From the start there were many disagreements between the early Church Missionary Society (CMS) missionaries. Thomas Kendall set up a school, produced the first examples of written Māori and published the first Māori dictionary. However his skills were lost to the mission after he was suspended for adultery in 1822. More missionaries arrived, including the Reverend John Butler, who was briefly superintendent of the mission. Marsden suspended him in 1823 after accusing him of drunkenness.
A new mission station was opened at Kerikeri in 1819 under the sponsorship of Hongi Hika, who demanded guns in return. The missionaries depended for food and shelter on trading with their Māori hosts, and when Māori insisted on being paid in muskets, the missionaries supplied them. This trade contributed to the musket wars of the early 1820s.
In 1823 the Reverend Henry Williams, a retired naval captain, arrived to lead the mission. He encouraged the missionaries to become fluent in Māori, and to teach Māori to read and write in their own language. In 1826 Henry’s brother William arrived, and he greatly advanced Thomas Kendall’s work in developing a written form of the Māori language. Williams’s wife Jane, and other missionary wives, helped to create a more stable community with neat cottages, schools and medical care.
Charles Darwin, the future author of the theory of evolution, visited the missionary settlement at Waimate in 1835. He saw ‘large gardens, with every fruit and vegetable which England produces … Around the farm-yard there were stables, a threshing-barn with its winnowing machine, a blacksmith’s forge, and on the ground ploughshares and other tools … native workmanship, taught by the missionaries, has effected this change; the lesson of the missionaries is the enchanter’s wand. The house has been built, the windows framed, the fields ploughed, and even the trees grafted, by a New Zealander [a Māori].’1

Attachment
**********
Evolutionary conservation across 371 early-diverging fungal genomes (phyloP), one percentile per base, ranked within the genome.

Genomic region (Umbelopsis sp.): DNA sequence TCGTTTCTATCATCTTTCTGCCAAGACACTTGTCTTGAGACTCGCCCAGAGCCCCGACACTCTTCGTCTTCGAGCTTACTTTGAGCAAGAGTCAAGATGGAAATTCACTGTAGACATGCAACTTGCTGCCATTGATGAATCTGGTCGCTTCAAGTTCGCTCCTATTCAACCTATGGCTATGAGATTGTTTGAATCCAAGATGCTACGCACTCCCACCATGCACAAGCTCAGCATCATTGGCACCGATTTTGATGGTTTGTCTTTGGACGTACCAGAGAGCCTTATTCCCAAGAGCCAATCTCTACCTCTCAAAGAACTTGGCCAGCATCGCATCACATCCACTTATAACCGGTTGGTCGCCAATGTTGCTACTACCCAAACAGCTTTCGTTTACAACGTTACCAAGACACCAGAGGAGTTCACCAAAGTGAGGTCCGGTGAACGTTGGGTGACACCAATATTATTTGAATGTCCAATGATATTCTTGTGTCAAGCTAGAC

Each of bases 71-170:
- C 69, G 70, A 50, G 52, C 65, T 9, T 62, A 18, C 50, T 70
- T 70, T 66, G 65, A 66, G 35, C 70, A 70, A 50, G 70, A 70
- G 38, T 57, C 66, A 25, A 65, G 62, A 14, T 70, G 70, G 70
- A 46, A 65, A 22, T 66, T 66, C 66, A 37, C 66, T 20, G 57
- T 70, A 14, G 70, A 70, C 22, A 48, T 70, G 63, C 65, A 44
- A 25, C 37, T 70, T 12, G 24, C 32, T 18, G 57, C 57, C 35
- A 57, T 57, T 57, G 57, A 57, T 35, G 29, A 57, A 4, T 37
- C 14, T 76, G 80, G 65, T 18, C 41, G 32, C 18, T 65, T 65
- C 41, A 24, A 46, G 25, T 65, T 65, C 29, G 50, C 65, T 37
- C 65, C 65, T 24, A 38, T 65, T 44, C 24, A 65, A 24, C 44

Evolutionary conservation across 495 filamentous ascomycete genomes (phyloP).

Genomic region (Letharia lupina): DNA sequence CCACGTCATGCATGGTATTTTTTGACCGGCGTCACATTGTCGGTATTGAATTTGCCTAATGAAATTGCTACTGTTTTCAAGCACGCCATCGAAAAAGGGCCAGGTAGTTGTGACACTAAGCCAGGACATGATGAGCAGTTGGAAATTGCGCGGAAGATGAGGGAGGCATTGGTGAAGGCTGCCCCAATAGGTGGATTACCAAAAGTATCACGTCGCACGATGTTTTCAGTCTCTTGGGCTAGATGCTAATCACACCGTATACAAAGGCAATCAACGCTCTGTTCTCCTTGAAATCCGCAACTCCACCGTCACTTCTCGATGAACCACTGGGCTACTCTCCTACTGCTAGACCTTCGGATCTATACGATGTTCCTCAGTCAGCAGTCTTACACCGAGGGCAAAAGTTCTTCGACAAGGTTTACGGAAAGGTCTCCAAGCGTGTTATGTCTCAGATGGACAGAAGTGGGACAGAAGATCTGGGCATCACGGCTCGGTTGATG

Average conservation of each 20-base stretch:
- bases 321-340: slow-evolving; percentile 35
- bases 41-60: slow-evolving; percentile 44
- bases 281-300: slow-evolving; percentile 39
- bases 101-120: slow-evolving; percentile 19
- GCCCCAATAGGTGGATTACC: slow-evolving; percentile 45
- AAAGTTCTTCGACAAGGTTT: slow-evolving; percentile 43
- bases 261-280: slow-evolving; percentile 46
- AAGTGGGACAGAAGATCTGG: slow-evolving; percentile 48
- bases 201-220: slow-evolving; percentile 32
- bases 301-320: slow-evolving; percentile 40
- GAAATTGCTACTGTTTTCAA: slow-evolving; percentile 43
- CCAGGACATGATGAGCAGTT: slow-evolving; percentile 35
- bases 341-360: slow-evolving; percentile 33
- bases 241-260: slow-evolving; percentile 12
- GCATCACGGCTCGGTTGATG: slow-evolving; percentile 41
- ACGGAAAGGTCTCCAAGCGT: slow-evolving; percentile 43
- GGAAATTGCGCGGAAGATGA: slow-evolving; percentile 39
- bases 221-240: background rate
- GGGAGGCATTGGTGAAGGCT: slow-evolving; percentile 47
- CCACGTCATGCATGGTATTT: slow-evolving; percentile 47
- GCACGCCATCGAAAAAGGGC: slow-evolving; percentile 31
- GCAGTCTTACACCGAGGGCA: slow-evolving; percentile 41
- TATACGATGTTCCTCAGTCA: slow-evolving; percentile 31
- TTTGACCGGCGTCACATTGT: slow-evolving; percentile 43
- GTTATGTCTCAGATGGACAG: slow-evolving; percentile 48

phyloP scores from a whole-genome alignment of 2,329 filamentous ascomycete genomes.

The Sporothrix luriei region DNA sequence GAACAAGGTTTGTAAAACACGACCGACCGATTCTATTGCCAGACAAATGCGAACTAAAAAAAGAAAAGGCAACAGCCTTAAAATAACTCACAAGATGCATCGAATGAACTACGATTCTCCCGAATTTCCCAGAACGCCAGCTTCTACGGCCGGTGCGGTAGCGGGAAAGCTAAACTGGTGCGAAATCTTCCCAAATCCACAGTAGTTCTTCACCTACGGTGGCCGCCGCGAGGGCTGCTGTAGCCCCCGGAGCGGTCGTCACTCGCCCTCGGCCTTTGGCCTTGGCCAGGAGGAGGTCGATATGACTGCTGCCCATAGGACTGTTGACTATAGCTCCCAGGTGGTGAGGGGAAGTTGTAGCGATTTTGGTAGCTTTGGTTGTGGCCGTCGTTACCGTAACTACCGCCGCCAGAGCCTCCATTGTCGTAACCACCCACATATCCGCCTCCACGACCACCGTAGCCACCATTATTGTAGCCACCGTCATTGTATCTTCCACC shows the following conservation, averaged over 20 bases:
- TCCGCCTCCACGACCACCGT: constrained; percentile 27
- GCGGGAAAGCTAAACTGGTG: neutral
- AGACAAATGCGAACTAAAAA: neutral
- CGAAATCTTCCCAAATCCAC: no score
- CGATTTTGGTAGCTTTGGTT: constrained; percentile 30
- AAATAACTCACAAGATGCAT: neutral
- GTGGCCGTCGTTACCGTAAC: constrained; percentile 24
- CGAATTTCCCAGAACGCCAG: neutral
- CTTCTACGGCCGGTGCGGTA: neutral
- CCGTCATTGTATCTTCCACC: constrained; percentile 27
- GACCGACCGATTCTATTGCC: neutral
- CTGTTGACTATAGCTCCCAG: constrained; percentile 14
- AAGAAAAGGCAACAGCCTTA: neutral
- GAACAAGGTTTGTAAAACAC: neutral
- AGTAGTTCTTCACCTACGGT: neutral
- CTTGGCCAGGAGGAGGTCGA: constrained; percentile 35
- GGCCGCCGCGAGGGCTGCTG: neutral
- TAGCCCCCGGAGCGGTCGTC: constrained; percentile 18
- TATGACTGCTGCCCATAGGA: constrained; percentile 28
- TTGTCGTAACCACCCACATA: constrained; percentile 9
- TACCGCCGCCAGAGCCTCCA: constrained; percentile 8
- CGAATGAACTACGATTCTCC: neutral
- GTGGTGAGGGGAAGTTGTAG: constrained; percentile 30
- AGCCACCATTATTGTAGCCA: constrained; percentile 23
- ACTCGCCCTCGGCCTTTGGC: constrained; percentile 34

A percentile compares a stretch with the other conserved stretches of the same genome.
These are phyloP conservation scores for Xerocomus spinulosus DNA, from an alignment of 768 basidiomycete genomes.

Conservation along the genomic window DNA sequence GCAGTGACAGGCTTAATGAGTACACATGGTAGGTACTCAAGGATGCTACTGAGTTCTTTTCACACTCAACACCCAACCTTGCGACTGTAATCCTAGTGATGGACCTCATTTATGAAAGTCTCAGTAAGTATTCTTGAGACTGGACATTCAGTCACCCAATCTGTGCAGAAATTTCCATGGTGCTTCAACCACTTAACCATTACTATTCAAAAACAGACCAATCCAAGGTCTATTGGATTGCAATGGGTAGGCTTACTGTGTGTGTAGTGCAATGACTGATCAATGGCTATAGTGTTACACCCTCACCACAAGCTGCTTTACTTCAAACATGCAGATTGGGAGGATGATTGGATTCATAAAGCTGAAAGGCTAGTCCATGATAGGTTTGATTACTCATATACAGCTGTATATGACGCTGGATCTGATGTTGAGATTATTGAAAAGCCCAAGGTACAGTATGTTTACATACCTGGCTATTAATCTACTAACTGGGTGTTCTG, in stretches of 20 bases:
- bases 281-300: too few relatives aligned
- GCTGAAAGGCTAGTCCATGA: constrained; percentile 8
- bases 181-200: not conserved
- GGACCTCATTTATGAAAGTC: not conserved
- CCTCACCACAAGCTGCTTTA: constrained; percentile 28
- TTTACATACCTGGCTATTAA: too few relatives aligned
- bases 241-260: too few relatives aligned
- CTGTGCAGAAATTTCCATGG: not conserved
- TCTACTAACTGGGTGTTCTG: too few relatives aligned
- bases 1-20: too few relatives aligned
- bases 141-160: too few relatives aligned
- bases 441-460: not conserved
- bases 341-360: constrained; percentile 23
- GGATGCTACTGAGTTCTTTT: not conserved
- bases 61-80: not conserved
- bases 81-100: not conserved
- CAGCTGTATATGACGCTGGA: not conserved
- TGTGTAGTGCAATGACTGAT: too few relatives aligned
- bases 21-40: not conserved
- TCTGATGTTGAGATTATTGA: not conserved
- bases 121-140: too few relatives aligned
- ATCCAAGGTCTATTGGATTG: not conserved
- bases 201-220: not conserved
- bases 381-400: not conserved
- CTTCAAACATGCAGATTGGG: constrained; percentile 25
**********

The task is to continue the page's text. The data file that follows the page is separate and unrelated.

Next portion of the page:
The first inland mission station at Waimate, established in 1830, included a productive farm, so the missionaries were no longer totally dependent on Māori for food. The launching of a mission schooner enabled them to travel beyond the Bay of Islands.
As a result of the musket wars, tribes living near the mission station brought back thousands of captives and slaves from other areas. William Williams says it was these ‘persons of little note’2 who became some of the first Christian converts.
As the missionaries’ reputations grew, some became trusted go-betweens for Māori in their dealings with the New South Wales government, traders and the law. Henry Williams gained support among many Māori by opposing the activities of grog-sellers, gun-runners and other irreligious Europeans in the Bay of Islands. The CMS deliberately set up a mission at Paihia, directly opposite the notoriously lawless settlement of Kororāreka (later Russell), to contrast Christianity with the decadent forms of European life.
Henry Williams was accused of unfairly manipulating Māori by buying large areas of their land. He defended his actions as trying to provide for his large family. He has also been criticised for persuading Māori to sign the Treaty of Waitangi – although he probably did this out of a sense of responsibility towards them.